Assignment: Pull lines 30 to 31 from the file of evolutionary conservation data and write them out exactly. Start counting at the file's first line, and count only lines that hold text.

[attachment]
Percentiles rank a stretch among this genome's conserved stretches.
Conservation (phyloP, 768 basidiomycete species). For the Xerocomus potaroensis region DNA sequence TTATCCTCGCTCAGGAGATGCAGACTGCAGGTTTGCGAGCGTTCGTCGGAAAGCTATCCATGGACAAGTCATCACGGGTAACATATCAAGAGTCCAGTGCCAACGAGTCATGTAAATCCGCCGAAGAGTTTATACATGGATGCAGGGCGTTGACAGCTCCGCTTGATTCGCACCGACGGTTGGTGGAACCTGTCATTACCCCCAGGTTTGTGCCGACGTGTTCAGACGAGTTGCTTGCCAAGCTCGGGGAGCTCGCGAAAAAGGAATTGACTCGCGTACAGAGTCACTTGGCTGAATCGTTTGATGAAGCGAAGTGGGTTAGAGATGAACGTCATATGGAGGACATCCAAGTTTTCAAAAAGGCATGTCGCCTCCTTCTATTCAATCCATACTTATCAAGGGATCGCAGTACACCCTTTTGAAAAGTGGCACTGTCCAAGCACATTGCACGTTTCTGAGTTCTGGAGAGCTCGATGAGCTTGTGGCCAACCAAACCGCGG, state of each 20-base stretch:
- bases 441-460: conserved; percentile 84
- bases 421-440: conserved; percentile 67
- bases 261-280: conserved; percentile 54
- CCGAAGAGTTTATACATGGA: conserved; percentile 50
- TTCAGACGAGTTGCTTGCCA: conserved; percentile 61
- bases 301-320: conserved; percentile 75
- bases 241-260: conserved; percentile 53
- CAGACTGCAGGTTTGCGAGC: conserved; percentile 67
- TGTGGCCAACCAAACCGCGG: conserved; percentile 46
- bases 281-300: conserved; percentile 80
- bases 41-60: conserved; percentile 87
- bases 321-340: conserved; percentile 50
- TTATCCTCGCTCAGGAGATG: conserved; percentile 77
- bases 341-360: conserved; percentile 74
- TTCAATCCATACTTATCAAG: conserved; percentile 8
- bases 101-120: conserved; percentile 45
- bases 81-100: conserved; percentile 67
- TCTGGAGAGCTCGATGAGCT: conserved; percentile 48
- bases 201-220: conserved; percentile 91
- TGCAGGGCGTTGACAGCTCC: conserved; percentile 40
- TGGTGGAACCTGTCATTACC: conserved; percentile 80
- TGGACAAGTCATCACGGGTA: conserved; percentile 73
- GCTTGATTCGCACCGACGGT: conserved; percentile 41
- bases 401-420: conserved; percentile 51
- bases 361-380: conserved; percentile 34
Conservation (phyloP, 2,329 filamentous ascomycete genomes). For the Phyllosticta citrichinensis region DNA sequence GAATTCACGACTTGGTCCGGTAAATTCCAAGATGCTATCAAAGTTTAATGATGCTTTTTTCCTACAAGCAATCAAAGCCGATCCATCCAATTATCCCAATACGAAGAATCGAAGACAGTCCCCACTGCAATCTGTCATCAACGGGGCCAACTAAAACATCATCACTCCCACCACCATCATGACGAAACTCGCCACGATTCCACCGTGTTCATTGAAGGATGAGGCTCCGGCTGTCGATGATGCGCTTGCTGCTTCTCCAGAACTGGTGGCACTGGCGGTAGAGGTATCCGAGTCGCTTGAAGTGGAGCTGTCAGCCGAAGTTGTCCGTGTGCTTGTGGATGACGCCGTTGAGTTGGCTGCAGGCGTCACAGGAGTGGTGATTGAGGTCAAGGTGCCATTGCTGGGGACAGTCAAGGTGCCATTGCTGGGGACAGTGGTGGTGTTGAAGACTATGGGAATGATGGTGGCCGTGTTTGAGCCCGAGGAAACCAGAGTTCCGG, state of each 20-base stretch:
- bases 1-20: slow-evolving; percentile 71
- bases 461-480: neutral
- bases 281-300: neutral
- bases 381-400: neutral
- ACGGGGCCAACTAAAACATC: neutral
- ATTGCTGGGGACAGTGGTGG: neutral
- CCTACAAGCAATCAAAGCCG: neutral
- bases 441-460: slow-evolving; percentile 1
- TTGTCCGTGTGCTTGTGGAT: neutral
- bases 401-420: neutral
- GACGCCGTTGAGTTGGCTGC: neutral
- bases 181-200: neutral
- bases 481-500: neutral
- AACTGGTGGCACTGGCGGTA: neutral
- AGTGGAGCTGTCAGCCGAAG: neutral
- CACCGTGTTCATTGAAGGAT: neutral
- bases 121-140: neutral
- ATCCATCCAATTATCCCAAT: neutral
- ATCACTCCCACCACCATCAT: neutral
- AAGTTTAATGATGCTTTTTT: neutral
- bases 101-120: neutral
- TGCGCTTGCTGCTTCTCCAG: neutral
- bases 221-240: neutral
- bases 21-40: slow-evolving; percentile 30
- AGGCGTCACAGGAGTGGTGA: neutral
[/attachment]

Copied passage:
- bases 461-480: neutral
- bases 281-300: neutral